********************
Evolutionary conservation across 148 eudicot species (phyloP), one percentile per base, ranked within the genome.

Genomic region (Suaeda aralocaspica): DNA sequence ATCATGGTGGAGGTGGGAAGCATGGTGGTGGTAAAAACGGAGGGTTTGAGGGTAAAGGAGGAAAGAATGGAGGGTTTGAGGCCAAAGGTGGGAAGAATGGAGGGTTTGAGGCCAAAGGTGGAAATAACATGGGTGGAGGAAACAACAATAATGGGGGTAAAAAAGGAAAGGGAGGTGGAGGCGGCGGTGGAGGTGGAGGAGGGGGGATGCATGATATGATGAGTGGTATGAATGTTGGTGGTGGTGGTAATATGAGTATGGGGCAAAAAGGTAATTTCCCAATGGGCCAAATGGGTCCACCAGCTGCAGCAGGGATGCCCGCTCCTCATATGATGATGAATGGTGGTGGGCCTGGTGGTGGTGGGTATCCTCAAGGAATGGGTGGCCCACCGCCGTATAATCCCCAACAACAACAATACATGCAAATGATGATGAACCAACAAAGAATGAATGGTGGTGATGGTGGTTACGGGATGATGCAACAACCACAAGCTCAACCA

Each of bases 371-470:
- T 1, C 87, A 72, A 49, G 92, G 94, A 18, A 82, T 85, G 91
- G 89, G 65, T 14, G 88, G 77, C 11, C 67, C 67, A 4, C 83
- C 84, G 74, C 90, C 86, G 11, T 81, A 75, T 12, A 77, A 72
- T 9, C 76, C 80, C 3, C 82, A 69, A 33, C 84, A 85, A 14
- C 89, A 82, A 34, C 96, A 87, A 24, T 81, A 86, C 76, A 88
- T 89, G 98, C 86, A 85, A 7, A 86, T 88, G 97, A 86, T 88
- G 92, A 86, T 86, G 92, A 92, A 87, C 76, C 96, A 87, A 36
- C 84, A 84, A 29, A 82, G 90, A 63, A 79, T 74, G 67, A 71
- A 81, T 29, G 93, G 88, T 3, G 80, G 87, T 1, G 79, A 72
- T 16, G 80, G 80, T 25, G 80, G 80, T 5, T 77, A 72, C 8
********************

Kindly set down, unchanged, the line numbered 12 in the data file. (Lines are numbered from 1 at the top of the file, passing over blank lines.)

- A 81, T 29, G 93, G 88, T 3, G 80, G 87, T 1, G 79, A 72